Friday, July 28, 2006

CBS Evening News

Yes, there has been some time between posts. I am something of a perfectionst, and this is not a good thing. So I am trying to work on it, which means that I am going to write about stuff that I yell about to the tv and get excited about when talking to my friends.

So yesterday, I was watching the CBS evening news with Bob Schieffer. I watch this newscast pretty much every night. Why? I want to stay up to date on what is going on in the world. I loved it when Dan Rather was on. I don't love anymore, but I fear change.

So it's near the end of the newscast and Schieffer starts his intro on a story about how gas prices are affecting how people live their daily lives (really?) What struck me about the intro was that he said something like, " Higher prices are especially affecting the poor..." I was like, "That's kind of rude, to just call people poor." But maybe that's just me.

My thoughts quickly moved to, "Well, are they going to show a black person in this story? I hope they don't show a black person in this story." I don't know if this is something that other black people do, but I do it regularly.

Needless to say, the featured person was a home health care worker who was black, and the client that they showed her taking care of was also black. Then they talked about how she was a member of the "working poor" a concept I am very familiar with.

Now in this broadcast they also showed Condoleeza Rice playing the piano in Malaysia, and she is also black.

But it bothered me because another time I can remember that they did a story about "regular americans" was when they were talking about some new banking regulation that would make it harder to "float" checks, because now they could be cashed electronically. "People" of course were worried about this. And who do they show and interview--two freaking black people again. And this time there was no Condi story to conrast it with.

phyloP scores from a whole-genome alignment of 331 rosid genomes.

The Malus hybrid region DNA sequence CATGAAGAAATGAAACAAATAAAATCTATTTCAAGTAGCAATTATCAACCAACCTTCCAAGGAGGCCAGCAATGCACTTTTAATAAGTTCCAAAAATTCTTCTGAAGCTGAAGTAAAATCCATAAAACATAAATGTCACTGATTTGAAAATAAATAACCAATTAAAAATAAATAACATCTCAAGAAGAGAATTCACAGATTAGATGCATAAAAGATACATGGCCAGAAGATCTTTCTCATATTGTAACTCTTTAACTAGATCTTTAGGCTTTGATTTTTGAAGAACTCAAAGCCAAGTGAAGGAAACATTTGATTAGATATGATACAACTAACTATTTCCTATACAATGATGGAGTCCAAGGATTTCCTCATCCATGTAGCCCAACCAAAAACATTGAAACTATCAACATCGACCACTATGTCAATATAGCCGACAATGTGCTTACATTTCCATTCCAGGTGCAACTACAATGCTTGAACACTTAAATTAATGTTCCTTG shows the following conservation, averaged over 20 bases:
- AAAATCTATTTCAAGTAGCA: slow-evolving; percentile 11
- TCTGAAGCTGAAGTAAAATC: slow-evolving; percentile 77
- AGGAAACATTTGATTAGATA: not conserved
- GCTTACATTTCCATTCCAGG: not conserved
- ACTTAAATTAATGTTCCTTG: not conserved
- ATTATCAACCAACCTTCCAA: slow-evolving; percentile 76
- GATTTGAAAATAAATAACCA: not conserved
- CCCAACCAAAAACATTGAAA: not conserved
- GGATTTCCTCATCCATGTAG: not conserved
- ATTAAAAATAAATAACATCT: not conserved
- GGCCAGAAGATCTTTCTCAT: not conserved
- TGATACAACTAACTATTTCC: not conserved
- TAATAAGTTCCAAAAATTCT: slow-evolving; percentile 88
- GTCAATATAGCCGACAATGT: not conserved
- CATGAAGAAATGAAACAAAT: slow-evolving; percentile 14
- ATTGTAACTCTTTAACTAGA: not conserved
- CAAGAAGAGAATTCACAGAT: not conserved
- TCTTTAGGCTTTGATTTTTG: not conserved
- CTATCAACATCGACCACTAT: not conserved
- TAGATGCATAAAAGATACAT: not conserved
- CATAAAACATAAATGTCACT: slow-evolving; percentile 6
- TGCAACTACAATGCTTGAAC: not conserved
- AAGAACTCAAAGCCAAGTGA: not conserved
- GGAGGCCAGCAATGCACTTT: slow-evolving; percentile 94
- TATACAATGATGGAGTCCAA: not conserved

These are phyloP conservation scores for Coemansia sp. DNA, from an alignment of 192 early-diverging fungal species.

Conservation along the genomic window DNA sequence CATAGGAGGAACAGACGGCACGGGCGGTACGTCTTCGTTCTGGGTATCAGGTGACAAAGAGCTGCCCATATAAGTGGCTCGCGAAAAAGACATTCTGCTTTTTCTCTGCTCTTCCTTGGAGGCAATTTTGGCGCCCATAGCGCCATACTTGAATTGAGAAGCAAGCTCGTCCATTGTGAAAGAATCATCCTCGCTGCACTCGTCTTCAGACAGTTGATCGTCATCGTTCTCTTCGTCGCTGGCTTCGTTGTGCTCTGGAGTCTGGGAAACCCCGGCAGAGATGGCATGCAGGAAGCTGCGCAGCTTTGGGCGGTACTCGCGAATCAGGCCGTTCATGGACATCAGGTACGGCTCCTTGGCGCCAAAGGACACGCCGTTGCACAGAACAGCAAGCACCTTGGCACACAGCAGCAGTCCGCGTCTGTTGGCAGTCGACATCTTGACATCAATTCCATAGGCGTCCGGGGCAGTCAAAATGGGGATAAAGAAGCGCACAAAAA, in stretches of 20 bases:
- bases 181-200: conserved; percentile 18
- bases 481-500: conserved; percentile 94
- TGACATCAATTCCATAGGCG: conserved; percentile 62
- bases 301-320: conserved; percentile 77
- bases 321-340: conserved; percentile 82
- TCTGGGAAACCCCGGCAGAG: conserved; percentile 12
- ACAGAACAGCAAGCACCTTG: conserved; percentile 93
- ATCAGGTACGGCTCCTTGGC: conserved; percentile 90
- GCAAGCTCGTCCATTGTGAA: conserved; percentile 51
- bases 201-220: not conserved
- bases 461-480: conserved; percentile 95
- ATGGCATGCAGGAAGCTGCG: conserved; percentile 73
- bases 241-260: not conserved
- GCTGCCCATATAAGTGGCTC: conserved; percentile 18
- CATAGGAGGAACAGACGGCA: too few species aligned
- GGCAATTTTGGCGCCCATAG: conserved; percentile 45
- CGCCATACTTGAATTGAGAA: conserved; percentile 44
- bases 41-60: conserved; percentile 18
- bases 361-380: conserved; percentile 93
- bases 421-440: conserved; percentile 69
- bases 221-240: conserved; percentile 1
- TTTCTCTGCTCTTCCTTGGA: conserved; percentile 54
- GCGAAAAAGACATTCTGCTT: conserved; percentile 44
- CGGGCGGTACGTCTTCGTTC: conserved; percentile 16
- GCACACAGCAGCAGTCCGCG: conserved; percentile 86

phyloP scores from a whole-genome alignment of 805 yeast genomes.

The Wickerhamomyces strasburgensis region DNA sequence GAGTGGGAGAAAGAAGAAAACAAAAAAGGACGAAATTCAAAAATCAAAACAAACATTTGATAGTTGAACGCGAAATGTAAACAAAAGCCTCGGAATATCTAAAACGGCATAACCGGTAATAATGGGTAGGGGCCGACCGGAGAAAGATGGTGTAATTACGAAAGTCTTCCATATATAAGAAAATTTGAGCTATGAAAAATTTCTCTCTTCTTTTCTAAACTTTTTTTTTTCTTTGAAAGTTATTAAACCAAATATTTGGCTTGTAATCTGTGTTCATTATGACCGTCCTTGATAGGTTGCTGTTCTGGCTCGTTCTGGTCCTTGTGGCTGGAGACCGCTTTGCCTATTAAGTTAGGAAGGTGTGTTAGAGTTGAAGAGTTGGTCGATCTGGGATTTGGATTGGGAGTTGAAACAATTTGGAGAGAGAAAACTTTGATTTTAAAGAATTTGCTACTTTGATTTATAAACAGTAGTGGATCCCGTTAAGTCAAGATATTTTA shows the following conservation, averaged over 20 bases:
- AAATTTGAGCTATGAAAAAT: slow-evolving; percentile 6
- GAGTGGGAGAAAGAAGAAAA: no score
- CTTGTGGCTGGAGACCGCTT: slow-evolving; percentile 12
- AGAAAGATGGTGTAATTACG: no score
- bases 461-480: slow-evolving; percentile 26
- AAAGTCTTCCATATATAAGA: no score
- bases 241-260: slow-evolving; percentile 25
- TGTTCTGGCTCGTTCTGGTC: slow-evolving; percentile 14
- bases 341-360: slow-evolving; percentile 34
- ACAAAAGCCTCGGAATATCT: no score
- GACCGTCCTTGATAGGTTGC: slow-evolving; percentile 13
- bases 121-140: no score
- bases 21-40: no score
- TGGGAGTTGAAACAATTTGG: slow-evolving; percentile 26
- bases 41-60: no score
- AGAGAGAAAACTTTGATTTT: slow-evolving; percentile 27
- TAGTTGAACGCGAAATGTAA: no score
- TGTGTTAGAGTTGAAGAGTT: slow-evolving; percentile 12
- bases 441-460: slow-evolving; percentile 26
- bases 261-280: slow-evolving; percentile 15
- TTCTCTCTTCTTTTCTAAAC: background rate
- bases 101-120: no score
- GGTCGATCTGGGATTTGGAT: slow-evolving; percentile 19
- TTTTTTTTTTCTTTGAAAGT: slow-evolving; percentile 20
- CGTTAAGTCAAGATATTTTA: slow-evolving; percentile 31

This irritates me because I am sure there are plenty of white people who are members of the working poor affected by gas prices, and also white people who float checks because they don't have any money. Were they not able to find some of these people to interview? There are already do so few representations of people of color and I feel like the ones that do happen are disporportionately less than positive.

Yes, it's not bad to be a member of the working poor, and if you want to almost bounce checks, go ahead. But I just don't understand why CBS couldn't find some white people for these stories, since they seem to have little problem featuring whites for stories that show them as multifaceted human beings--mothers, fathers, scholars, autistic basketball heroes, etc.

Thanks for reading. As always, I welcome your comments.

1 comment:

  1. I guess there's no comfort from the fact that he said "regular Americans"... I wish I could say the news didn't target certain ethnic groups for their stories. It would be a comfort to me to imagine that it is more to do with proximity to their news crews than profiling. Maybe all the working white poor live where I do, and only rich white people live in Washington where they're taping the news. But from experience I know that the media uses the people to substantiate their stories that the audience will relate to. Its despicable, and has been going on so long, its almost subliminal.